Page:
For some Middlebury College students, the hardest part about studying abroad was not adjusting to life in another country.
It was coming home.
Brian Fink said the feeling hits him in the library -- the palpable stress of his fellow students reminds him how much he misses the more contemplative pace at the French university where he studied last year.
Gale Berninghausen wonders if she will ever uncork the bottle of Spanish wine she is saving for an occasion that reminds her of the lingering, talkative dinners she recalls having in Madrid.
And Mary Hiebert feels it at unexpected moments. Once, she was out for coffee with her parents soon after returning from Ireland when she burst into tears.
"I had this vague sort of sadness," Hiebert recalled. "I didn't know what it was, or how to talk about it. I think it was a sense of loss."
Many of the 160,000 American university-level students who study abroad each year set off well prepared with language and cultural training. Experts say they are often less prepared for the jolt of coming home. What may strike friends as annoying disdain for the life to which they have returned may reflect real depression.
"Reverse culture shock can be more difficult than the classic culture shock," said Craig Storti, author of "The Art of Coming Home," a guide for returning expatriates. "People actually resist fitting back into their home countries, because it symbolizes going back to 'who I was.' They're so different, and they don't want to endanger this new self, to compromise this richer person they've become."
Returning Americans of all ages often find the pace of life harried, and their friends and families gratingly provincial. For students who have become accustomed to the more independent learning style typical of many foreign universities, their few remaining semesters back at U.S. colleges can feel awkward and over-structured. Many are moving from a big, glamorous city back to a small town such as Middlebury.
And these days especially, encountering anti-Americanism may well have shaken their political views.
A growing number of schools are expanding efforts to help returning students. Many, such as Stonehill College in Easton, Mass., have dinners and discussions for former ex-pats; some, including Wartburg College in Waverly, Iowa, offer "reentry" courses.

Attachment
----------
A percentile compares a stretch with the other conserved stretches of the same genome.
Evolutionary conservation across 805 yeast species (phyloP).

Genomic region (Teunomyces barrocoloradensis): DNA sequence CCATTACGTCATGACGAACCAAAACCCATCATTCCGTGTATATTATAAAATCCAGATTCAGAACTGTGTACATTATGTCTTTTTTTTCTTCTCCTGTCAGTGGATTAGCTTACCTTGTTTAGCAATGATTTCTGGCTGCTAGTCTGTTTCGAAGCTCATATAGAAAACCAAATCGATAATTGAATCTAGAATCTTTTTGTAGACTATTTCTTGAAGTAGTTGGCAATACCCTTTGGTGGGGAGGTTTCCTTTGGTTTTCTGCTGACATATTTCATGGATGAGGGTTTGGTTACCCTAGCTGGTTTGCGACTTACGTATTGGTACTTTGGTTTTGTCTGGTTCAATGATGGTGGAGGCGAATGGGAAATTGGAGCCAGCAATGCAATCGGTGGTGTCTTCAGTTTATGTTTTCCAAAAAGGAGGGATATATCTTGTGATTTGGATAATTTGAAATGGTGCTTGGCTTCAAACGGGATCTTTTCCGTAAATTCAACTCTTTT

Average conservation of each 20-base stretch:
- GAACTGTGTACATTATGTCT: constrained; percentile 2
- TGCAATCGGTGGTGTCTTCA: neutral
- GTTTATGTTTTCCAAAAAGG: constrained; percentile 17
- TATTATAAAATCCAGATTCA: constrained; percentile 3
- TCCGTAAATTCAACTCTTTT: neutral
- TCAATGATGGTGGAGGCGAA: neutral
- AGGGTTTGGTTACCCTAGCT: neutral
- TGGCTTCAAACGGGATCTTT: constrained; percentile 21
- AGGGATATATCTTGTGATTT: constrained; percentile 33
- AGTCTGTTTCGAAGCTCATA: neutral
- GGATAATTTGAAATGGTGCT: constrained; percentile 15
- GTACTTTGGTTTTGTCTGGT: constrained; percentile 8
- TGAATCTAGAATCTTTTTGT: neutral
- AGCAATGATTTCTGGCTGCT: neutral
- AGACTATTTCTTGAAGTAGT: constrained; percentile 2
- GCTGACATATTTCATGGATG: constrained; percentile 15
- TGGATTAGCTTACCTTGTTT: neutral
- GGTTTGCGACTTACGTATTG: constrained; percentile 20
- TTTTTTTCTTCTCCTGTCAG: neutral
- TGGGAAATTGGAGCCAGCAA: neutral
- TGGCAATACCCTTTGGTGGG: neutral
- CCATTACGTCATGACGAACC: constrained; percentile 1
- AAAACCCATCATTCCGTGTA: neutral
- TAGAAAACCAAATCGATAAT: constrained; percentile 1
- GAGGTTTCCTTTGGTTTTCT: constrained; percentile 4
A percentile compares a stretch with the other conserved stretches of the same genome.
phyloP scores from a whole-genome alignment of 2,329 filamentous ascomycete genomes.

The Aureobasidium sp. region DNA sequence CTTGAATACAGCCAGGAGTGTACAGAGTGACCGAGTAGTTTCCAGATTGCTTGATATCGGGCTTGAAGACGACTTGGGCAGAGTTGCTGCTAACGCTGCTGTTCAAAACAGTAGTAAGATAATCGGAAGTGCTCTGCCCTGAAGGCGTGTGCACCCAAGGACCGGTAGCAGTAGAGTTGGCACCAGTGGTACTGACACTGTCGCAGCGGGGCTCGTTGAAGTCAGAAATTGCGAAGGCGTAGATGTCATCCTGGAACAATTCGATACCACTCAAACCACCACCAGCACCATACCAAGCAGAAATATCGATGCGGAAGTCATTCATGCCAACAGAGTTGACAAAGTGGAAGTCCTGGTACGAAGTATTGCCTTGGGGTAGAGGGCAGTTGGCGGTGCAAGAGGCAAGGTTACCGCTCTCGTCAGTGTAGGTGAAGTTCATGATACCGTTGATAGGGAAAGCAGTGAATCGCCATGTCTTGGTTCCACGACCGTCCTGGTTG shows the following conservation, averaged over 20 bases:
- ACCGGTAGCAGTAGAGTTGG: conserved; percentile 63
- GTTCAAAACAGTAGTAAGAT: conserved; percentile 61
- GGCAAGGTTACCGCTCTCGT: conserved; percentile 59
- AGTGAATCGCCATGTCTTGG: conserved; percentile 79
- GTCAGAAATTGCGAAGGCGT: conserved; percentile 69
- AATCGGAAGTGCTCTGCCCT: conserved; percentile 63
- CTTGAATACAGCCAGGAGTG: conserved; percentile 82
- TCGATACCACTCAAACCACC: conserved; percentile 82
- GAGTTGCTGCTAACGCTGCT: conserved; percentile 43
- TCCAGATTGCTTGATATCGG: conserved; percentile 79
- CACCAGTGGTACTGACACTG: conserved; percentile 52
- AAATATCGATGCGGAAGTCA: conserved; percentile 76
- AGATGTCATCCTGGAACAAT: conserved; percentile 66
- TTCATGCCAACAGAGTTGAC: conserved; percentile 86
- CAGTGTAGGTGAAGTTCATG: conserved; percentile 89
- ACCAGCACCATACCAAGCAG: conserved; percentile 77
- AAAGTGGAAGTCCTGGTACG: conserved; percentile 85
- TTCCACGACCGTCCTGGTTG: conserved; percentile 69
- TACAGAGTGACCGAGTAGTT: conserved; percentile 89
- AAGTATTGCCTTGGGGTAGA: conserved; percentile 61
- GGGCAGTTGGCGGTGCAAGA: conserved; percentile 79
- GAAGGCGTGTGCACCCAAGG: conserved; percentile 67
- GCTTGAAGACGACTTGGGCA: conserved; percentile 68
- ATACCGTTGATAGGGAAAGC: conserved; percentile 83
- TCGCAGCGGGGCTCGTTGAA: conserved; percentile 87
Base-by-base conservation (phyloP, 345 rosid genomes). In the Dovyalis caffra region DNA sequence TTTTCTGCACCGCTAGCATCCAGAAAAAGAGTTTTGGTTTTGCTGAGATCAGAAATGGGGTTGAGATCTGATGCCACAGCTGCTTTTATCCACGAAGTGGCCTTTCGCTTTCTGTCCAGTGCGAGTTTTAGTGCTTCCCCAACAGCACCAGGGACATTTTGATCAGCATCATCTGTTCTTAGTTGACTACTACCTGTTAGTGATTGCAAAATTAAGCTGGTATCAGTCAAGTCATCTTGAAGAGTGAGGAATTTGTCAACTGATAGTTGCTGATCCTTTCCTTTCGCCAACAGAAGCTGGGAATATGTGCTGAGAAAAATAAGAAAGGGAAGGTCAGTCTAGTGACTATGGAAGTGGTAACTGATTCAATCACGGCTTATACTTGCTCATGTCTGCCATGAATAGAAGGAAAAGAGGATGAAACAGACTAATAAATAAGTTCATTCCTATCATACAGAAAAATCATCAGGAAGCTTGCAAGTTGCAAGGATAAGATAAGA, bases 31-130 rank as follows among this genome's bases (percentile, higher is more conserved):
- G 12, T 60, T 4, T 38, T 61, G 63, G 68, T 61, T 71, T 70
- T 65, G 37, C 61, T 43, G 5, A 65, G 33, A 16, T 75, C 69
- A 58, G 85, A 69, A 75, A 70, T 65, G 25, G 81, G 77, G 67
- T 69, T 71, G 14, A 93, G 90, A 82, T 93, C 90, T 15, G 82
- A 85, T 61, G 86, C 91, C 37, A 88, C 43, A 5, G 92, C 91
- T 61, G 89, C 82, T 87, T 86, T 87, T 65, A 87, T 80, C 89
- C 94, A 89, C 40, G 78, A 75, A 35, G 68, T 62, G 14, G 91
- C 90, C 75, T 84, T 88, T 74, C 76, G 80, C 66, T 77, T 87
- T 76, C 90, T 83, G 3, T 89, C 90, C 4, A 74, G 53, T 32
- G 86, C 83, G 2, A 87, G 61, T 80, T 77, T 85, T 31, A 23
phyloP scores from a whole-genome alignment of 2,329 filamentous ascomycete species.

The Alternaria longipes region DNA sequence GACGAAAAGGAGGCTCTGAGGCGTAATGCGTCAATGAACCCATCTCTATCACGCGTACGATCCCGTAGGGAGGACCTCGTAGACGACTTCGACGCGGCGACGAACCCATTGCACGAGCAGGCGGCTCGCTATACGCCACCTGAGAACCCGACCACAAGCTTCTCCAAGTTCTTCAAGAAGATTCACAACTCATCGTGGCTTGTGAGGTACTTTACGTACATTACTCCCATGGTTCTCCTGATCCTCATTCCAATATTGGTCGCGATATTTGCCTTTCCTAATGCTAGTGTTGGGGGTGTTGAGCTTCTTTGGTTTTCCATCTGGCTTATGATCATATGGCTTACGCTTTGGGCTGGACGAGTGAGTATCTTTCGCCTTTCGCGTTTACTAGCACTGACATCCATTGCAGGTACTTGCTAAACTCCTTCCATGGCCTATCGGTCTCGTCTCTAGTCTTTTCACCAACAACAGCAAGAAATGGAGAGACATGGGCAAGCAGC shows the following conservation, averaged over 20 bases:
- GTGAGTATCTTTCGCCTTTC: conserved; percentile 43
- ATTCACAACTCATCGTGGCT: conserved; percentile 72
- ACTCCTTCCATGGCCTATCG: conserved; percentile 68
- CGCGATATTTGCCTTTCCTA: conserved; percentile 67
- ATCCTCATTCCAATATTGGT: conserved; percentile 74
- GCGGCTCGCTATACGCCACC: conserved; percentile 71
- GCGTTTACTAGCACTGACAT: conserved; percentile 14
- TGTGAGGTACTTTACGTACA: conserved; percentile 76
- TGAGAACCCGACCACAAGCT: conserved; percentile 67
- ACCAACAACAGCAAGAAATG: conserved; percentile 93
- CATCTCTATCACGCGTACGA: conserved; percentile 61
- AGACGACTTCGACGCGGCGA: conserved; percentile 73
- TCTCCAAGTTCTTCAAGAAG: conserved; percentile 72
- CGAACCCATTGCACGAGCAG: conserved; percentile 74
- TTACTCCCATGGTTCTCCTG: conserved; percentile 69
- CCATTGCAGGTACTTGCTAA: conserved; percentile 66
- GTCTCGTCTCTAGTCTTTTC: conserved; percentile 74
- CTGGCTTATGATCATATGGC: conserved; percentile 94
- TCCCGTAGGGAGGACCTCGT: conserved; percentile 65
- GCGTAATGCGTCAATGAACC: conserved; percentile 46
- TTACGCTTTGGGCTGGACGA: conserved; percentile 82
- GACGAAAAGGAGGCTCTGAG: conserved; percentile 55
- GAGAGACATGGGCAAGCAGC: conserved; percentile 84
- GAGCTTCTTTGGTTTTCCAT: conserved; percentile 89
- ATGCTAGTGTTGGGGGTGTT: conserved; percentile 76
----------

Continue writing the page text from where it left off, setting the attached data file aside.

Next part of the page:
But administrators concede that they are not always sure how best to help.
"I think the field as a whole is struggling with this, to really pinpoint what it is students are feeling," said Cori Filson, director of international programs at Skidmore College in Saratoga Springs, N.Y., which is developing a course for study-abroad students with a post-trip component.
At Middlebury -- where more than half of about 2,350 students spend time studying in another country -- Fink, Berninghausen and Hiebert were part of a group of students who gathered over lunch recently to talk about their experiences returning from a transforming year or semester abroad.
They discussed their frustration dealing with others who could not understand how they have changed, or whose worldviews they see as limited. They also acknowledged that their attitudes may have irritated friends and family.
Berninghausen admits that covering her dorm room with memorabilia from her Spanish trip alienated at least one friend. She has tried to bite her tongue and not tell too many travel stories.
"They're very excited about [their travels] and want an audience," Filson said. But friends who have stayed home "are kind of like, 'Let's move on,' because they haven't shared that experience."
David Macey, who oversees Middlebury's off-campus study programs, said many difficulties are academic. Abroad, students commonly find a more independent curriculum and study style. When they return, a regimen of assignments and quizzes can feel insulting.
Studying abroad "is the first time in their lives they have ever been alone," Macey said. "I have a sense that many of them don't fully readjust to the kind of continuous assessment and over-control . . . that they return to."
Another struggle is politics. Joyce Boss, who has been teaching the reentry class at Wartburg since 1995, said students often return simultaneously more appreciative and more critical of the United States. It is a combination they have trouble expressing to classmates, and the result is "self-silencing and frustration," she said.
"Coming back, I had to explain myself," said Fink, originally from the Detroit area. "It was hard to explain to Americans that you can be American and still be critical."
Macey says students usually move on as they turn their attention to future plans, which often evolve in light of experiences abroad. Fink, for instance, intends to return to France for graduate studies.
None of the students said the difficulties made him or her regret studying abroad.
Said Hiebert: "It was like, that was a wonderful thing I did, and now it's over, and now I'm going to grieve for it for a while."